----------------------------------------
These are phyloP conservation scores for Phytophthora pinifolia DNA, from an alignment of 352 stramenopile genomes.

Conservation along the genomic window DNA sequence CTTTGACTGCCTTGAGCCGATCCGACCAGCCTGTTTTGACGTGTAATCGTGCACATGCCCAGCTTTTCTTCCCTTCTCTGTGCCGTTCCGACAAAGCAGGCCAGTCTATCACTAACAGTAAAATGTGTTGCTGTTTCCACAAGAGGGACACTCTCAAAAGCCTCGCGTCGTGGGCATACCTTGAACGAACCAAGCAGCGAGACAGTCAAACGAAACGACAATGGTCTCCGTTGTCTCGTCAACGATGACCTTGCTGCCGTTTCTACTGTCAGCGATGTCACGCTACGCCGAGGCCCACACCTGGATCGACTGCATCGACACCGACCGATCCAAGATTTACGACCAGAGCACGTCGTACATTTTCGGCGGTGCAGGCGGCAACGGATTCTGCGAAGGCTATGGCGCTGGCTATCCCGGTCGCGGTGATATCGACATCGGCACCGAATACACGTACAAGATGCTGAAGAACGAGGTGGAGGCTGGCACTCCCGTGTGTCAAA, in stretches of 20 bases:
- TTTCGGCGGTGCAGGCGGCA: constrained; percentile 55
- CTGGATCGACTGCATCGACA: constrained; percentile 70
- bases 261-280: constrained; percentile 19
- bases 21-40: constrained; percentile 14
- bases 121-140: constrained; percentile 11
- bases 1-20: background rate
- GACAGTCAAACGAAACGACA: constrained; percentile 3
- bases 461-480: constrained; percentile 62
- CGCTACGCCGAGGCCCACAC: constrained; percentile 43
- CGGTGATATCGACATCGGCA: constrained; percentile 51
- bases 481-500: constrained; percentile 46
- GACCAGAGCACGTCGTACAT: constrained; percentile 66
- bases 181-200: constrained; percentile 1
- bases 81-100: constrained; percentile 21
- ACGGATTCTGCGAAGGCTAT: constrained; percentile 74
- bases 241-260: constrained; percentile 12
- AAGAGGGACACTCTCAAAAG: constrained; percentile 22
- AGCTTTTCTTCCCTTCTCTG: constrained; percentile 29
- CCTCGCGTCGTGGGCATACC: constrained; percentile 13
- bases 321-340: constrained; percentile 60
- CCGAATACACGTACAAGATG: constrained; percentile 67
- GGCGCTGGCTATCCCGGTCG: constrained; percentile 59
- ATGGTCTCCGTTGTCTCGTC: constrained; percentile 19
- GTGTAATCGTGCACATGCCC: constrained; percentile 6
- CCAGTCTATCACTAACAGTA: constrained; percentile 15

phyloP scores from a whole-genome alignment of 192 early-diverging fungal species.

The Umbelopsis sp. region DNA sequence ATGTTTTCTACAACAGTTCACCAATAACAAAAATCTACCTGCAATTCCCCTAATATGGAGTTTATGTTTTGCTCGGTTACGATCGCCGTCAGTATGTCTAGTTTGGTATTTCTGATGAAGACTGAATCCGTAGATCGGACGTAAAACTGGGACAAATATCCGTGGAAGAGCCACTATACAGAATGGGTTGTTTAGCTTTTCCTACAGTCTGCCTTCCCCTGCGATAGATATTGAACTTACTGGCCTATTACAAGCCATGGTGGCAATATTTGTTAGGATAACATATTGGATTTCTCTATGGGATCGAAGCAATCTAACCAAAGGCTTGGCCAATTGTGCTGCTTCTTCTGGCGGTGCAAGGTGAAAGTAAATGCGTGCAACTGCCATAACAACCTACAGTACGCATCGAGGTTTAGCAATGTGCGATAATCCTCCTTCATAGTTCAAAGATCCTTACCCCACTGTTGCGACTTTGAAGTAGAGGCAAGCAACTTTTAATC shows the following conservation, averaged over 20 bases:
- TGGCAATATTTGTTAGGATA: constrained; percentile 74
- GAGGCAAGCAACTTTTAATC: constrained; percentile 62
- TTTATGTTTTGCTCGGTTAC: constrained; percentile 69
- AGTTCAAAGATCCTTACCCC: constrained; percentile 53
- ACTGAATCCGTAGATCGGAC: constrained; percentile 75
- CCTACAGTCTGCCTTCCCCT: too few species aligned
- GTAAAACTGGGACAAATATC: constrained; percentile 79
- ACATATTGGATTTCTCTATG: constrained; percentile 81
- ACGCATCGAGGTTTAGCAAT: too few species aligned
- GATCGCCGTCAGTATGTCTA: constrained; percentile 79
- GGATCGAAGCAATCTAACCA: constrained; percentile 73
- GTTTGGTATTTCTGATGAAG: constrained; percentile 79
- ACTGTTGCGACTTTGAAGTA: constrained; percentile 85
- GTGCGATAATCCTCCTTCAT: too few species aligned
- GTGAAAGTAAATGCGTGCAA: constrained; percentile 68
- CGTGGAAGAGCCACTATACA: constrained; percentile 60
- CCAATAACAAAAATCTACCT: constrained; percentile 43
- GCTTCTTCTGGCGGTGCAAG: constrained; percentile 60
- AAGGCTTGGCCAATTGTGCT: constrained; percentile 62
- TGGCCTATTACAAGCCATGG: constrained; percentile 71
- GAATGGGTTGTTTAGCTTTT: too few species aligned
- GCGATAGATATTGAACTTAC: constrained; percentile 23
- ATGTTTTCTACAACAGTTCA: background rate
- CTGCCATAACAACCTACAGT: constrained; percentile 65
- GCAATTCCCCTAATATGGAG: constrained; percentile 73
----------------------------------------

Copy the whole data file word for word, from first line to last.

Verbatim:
These are phyloP conservation scores for Phytophthora pinifolia DNA, from an alignment of 352 stramenopile genomes.

Conservation along the genomic window DNA sequence CTTTGACTGCCTTGAGCCGATCCGACCAGCCTGTTTTGACGTGTAATCGTGCACATGCCCAGCTTTTCTTCCCTTCTCTGTGCCGTTCCGACAAAGCAGGCCAGTCTATCACTAACAGTAAAATGTGTTGCTGTTTCCACAAGAGGGACACTCTCAAAAGCCTCGCGTCGTGGGCATACCTTGAACGAACCAAGCAGCGAGACAGTCAAACGAAACGACAATGGTCTCCGTTGTCTCGTCAACGATGACCTTGCTGCCGTTTCTACTGTCAGCGATGTCACGCTACGCCGAGGCCCACACCTGGATCGACTGCATCGACACCGACCGATCCAAGATTTACGACCAGAGCACGTCGTACATTTTCGGCGGTGCAGGCGGCAACGGATTCTGCGAAGGCTATGGCGCTGGCTATCCCGGTCGCGGTGATATCGACATCGGCACCGAATACACGTACAAGATGCTGAAGAACGAGGTGGAGGCTGGCACTCCCGTGTGTCAAA, in stretches of 20 bases:
- TTTCGGCGGTGCAGGCGGCA: constrained; percentile 55
- CTGGATCGACTGCATCGACA: constrained; percentile 70
- bases 261-280: constrained; percentile 19
- bases 21-40: constrained; percentile 14
- bases 121-140: constrained; percentile 11
- bases 1-20: background rate
- GACAGTCAAACGAAACGACA: constrained; percentile 3
- bases 461-480: constrained; percentile 62
- CGCTACGCCGAGGCCCACAC: constrained; percentile 43
- CGGTGATATCGACATCGGCA: constrained; percentile 51
- bases 481-500: constrained; percentile 46
- GACCAGAGCACGTCGTACAT: constrained; percentile 66
- bases 181-200: constrained; percentile 1
- bases 81-100: constrained; percentile 21
- ACGGATTCTGCGAAGGCTAT: constrained; percentile 74
- bases 241-260: constrained; percentile 12
- AAGAGGGACACTCTCAAAAG: constrained; percentile 22
- AGCTTTTCTTCCCTTCTCTG: constrained; percentile 29
- CCTCGCGTCGTGGGCATACC: constrained; percentile 13
- bases 321-340: constrained; percentile 60
- CCGAATACACGTACAAGATG: constrained; percentile 67
- GGCGCTGGCTATCCCGGTCG: constrained; percentile 59
- ATGGTCTCCGTTGTCTCGTC: constrained; percentile 19
- GTGTAATCGTGCACATGCCC: constrained; percentile 6
- CCAGTCTATCACTAACAGTA: constrained; percentile 15

phyloP scores from a whole-genome alignment of 192 early-diverging fungal species.

The Umbelopsis sp. region DNA sequence ATGTTTTCTACAACAGTTCACCAATAACAAAAATCTACCTGCAATTCCCCTAATATGGAGTTTATGTTTTGCTCGGTTACGATCGCCGTCAGTATGTCTAGTTTGGTATTTCTGATGAAGACTGAATCCGTAGATCGGACGTAAAACTGGGACAAATATCCGTGGAAGAGCCACTATACAGAATGGGTTGTTTAGCTTTTCCTACAGTCTGCCTTCCCCTGCGATAGATATTGAACTTACTGGCCTATTACAAGCCATGGTGGCAATATTTGTTAGGATAACATATTGGATTTCTCTATGGGATCGAAGCAATCTAACCAAAGGCTTGGCCAATTGTGCTGCTTCTTCTGGCGGTGCAAGGTGAAAGTAAATGCGTGCAACTGCCATAACAACCTACAGTACGCATCGAGGTTTAGCAATGTGCGATAATCCTCCTTCATAGTTCAAAGATCCTTACCCCACTGTTGCGACTTTGAAGTAGAGGCAAGCAACTTTTAATC shows the following conservation, averaged over 20 bases:
- TGGCAATATTTGTTAGGATA: constrained; percentile 74
- GAGGCAAGCAACTTTTAATC: constrained; percentile 62
- TTTATGTTTTGCTCGGTTAC: constrained; percentile 69
- AGTTCAAAGATCCTTACCCC: constrained; percentile 53
- ACTGAATCCGTAGATCGGAC: constrained; percentile 75
- CCTACAGTCTGCCTTCCCCT: too few species aligned
- GTAAAACTGGGACAAATATC: constrained; percentile 79
- ACATATTGGATTTCTCTATG: constrained; percentile 81
- ACGCATCGAGGTTTAGCAAT: too few species aligned
- GATCGCCGTCAGTATGTCTA: constrained; percentile 79
- GGATCGAAGCAATCTAACCA: constrained; percentile 73
- GTTTGGTATTTCTGATGAAG: constrained; percentile 79
- ACTGTTGCGACTTTGAAGTA: constrained; percentile 85
- GTGCGATAATCCTCCTTCAT: too few species aligned
- GTGAAAGTAAATGCGTGCAA: constrained; percentile 68
- CGTGGAAGAGCCACTATACA: constrained; percentile 60
- CCAATAACAAAAATCTACCT: constrained; percentile 43
- GCTTCTTCTGGCGGTGCAAG: constrained; percentile 60
- AAGGCTTGGCCAATTGTGCT: constrained; percentile 62
- TGGCCTATTACAAGCCATGG: constrained; percentile 71
- GAATGGGTTGTTTAGCTTTT: too few species aligned
- GCGATAGATATTGAACTTAC: constrained; percentile 23
- ATGTTTTCTACAACAGTTCA: background rate
- CTGCCATAACAACCTACAGT: constrained; percentile 65
- GCAATTCCCCTAATATGGAG: constrained; percentile 73